Life on St. Paul's Island
In September of 1955 we left to go to St. Paul's Island. We boarded the government supply ship the Lady Laurier at Neil's Harbor. Early the next morning the ship stopped at the island and we went ashore by life-boat.
On the island there were three families, each about a mile apart. On the south-west end there was just a lighthouse which my father was to take over. The opposite end was called the north-east where there was a radio beacon, fog alarm and a lighthouse, so the light keeper needed two assistants. In the center there was a radio station that was closed down a year later, leaving only two families.
We visited a spot where a British troop-ship, the Viceroy of India, taking British soldiers home from the war of 1812, ran ashore with a loss of 500 soldiers. Only two were saved, and one of those died on the island. Next we visited the place where a Norwegian immigration ship ran ashore with a loss of 250 lives. Most of the bodies recovered were buried in a common grave.
Then, very near our own dwelling, there was the cove where a small ship from Pictou ran ashore on Christmas Eve. After reacting shore safely, all 10 of the crew died of starvation on the island. All crew members were from Charlottetown and Pictou. Each of these coves bears the name of the ship wrecked there.
Shortly after our arrival, my sister and I started our correspondence lessons. Our school hours were from 1:00p.m. until 4:30p.m. In the evening we studied from 6p.m. until 8p.m. our mornings were left to our selves to be spent as we wished. Some mornings we went a mile and a half to launch a boat to go fishing. Almost anywhere off the island there is an abundant supply of fish. Other times we took guns and went hunting for wild duck. The last year we were there (from 1959-60) I shot 34 ducks. In summer we went swimming on either one of the two lakes on the top of the island.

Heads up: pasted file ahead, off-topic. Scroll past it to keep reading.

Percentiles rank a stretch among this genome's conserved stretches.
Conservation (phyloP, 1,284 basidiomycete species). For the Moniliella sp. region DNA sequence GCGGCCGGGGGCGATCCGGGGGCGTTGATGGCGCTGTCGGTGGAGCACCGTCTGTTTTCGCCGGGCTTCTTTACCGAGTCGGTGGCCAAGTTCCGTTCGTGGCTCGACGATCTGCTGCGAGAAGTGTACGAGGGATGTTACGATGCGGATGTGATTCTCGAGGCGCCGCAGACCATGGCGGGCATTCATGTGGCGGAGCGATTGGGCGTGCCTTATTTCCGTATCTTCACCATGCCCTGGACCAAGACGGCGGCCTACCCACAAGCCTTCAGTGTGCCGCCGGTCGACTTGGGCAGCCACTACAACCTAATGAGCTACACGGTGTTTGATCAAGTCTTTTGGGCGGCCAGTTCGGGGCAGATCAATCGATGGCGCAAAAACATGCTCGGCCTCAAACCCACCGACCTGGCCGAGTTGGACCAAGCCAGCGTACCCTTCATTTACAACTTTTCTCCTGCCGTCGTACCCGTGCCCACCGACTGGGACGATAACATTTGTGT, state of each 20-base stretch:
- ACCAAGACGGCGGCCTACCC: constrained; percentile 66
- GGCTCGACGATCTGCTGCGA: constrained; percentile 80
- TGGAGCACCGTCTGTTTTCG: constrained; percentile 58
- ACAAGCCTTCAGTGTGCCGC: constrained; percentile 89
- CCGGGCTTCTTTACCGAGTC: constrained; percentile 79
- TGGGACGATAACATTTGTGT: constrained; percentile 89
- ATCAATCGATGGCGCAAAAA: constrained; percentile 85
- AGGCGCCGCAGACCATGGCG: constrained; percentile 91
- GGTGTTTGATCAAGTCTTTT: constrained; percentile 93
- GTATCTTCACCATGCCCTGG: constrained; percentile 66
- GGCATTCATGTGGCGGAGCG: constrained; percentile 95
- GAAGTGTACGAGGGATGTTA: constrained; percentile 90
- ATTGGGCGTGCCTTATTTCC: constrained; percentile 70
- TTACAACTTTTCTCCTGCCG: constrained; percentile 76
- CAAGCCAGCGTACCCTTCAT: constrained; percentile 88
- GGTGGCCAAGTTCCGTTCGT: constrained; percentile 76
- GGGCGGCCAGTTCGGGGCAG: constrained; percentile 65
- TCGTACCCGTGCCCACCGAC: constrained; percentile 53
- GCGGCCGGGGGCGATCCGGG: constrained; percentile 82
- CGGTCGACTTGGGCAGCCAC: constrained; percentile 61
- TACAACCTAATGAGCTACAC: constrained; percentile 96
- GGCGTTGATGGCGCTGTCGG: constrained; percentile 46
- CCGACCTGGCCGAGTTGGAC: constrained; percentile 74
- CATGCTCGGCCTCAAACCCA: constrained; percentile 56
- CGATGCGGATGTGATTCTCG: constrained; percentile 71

About every three or four months a supply ship calls at the island with mail and supplies. Imagine the excitement of receiving all the mail at one time. Of coarse we couldn't wait to see what marks we made on out papers. With about 12 papers to look over, it took some time.
Some days we would watch herds of seals going by on the drift ice and see the ships and men on the ice after the seals.
The worst feature of life on the island is sickness. One winter mother took sick and they took her to hospital by ice breaker. Five weeks later she came back by helicopter. Then I became ill and a helicopter quickly took me to the hospital in North Sydney.
On fine days we would sometimes visit the lighthouse keeper at the other end of the island. They lived on a small rock off the main island, normally reached by going across on a boats wain's chair. Once during the first winter we spent on the island, the chair broke as it went across the channel and a man was drowned. Everyone felt very sad that say.
Winter with its gales and snow was spent by making things out of wood, and to so this I had a special room and tool with which to work. Days we could get outdoors we coasted, built frots and igloos and made other things out of snow.
In December, 1959 we received notice of transfer. We were to go to the light at Port Bickerton, but first my father had to spend two months in Halifax on a radio beacon course.
In April word came to be ready to leave in five days. Then came a busy time of packing and crating all our possessions and taking them to the landing.
At last the day came to leave, and we went aboard the ship. As we sailed through the drift ice, my eyes looked back at our island disappearing in the distance; a lump came in my throat and maybe a tear or two in my eyes. After all I spent some of the happiest day ever on that lonely island.